Unit of length: metre (m)
The metre is the length of the path travelled by light in vacuum during a time interval of 1/299 792 458 of a second.
It follows that the speed of light in vacuum is exactly 299 792 458 metres per second (c0 = 299 792 458 m/s).
Practical realization of the definition of the metre
The mise en pratique of the definition of the metre specifies that the metre should be realized by one of the following methods:
- by means of the length of the path travelled in vacuum by a plane electromagnetic wave in a time t,
- by means of the wavelength in vacuum of a plane electromagnetic wave of frequency f; this wavelength is obtained from the measured frequency f using the relation = c0/f ,
- by means of one of the listed recommended radiations, whose stated wavelength in vacuum or whose stated frequency can be used with the uncertainty shown, provided that the given specifications and accepted good practice are followed.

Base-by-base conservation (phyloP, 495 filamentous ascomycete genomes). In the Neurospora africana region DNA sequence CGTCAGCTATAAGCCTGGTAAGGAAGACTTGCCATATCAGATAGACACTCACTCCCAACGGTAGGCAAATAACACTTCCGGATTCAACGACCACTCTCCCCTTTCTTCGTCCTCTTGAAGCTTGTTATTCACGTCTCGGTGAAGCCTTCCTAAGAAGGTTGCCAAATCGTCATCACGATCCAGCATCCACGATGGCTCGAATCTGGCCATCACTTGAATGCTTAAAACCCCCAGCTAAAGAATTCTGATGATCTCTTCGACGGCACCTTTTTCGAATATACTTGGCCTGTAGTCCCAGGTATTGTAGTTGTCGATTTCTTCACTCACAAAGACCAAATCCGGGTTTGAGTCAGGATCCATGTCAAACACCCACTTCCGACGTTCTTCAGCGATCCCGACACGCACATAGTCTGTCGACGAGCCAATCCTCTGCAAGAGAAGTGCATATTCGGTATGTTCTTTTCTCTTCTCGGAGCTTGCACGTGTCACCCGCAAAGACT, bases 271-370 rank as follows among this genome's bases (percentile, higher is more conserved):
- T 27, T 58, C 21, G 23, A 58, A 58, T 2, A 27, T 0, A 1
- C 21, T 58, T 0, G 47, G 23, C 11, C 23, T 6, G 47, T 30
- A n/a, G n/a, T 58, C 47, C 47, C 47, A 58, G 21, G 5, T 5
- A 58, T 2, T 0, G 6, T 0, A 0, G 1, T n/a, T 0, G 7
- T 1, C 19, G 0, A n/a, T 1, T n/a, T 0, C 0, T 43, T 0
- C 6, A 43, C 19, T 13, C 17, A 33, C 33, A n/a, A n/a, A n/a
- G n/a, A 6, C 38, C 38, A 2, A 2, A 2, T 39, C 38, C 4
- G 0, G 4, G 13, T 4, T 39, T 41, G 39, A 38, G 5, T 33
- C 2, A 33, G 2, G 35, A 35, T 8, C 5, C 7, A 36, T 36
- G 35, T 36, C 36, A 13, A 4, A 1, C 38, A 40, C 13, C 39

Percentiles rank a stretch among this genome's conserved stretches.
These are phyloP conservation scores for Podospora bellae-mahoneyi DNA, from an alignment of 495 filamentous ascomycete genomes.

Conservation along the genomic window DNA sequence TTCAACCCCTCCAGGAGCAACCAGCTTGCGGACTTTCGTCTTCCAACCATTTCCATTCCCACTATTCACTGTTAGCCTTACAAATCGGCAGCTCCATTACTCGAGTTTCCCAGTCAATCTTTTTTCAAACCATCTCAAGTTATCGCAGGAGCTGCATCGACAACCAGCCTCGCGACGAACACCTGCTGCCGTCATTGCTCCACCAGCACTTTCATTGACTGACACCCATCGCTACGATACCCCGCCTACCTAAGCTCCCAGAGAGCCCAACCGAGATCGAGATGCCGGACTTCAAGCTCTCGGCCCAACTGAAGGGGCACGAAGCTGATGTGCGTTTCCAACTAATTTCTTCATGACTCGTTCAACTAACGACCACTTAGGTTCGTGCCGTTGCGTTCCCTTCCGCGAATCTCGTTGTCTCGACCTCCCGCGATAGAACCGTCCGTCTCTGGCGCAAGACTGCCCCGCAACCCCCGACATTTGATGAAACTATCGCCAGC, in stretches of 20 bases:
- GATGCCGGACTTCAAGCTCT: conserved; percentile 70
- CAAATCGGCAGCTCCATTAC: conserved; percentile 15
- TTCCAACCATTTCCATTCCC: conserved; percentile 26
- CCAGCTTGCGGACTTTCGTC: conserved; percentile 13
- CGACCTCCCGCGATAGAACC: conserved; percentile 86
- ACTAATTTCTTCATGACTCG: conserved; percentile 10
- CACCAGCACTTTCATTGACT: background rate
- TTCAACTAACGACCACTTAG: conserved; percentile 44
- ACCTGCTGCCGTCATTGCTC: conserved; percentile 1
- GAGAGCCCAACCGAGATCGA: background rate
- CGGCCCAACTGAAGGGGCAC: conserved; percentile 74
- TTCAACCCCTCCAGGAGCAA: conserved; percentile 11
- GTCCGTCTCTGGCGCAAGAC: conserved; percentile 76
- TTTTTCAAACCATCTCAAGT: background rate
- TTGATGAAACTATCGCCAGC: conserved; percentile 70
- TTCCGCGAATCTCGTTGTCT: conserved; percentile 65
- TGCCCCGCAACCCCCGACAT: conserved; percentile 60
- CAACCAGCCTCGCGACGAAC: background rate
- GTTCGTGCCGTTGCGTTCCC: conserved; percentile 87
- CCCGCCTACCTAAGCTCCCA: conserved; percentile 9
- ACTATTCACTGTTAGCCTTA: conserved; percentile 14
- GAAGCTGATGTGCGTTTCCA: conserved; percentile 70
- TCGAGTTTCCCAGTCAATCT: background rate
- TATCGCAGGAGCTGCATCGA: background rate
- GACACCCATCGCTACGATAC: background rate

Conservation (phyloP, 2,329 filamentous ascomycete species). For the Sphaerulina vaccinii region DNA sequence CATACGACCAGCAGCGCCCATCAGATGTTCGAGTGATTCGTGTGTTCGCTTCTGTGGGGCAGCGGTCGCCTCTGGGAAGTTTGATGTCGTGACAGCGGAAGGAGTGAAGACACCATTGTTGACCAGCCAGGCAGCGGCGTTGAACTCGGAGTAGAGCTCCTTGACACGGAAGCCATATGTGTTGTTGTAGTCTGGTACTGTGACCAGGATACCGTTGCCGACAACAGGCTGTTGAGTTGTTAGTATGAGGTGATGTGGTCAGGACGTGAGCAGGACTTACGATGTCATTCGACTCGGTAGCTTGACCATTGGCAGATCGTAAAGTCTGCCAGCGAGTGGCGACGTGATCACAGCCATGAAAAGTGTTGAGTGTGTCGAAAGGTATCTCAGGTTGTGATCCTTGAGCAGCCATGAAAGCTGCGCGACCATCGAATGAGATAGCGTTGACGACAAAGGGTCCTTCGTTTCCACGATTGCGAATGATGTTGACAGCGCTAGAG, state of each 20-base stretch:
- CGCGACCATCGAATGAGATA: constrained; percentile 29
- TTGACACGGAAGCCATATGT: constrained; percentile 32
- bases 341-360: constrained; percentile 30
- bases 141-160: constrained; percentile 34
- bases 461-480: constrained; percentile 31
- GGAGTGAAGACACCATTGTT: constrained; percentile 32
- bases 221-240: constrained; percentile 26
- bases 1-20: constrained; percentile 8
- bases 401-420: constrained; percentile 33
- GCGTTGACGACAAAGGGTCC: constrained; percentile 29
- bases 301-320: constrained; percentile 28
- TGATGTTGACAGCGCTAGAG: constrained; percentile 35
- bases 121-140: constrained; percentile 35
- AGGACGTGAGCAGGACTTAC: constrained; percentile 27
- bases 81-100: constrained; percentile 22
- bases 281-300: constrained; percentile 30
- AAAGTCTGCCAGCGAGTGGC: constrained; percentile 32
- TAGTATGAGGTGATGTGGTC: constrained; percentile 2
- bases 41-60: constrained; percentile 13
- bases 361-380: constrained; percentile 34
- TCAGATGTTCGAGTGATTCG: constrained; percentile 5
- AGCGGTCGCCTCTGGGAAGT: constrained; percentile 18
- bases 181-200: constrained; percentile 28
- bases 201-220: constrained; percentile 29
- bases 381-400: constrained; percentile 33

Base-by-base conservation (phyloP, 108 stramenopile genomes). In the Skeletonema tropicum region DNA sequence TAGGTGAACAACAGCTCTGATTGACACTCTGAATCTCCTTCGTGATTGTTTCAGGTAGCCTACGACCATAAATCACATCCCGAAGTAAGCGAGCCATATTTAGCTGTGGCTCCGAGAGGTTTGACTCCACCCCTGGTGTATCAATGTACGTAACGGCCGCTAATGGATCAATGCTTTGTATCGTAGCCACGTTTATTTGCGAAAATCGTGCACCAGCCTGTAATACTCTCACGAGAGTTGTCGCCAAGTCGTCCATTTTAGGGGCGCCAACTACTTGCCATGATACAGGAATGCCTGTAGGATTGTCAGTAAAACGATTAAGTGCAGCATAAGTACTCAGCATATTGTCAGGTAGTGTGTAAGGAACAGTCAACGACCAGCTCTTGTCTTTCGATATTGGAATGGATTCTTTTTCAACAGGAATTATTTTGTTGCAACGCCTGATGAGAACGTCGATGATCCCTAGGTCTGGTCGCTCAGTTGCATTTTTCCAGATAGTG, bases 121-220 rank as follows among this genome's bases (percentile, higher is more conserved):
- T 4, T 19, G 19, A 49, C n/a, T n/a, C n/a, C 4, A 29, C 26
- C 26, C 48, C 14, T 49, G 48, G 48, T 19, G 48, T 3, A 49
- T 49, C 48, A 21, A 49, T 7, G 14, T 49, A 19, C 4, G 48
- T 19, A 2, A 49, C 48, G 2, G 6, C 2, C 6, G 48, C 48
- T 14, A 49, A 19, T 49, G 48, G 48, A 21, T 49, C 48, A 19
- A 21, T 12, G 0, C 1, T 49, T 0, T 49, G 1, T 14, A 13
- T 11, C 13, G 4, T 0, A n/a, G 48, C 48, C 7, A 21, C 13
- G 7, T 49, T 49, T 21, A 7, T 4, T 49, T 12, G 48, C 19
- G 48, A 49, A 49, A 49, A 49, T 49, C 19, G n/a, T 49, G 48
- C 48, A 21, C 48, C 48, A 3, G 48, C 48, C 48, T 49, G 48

Unit of plane angle: radian (rad)
The radian is determined by the circumference of a circle that is equal in length to the radius of the circle.
The SI-unit for angle is radian (rad) but depending on the branch of industry and the measurement subject other units are commonly used. In mechanical engineering angles are normally expressed in degrees [°], minutes ['] and seconds ["], in geodesy the most commonly used unit is gon [gon] (also referred to as grade). In earth-moving work and for small angles the unit [mm/m] is generally used. The diverse group of units for angle include also the following ways to express the angle: percent [%] and length ratios.
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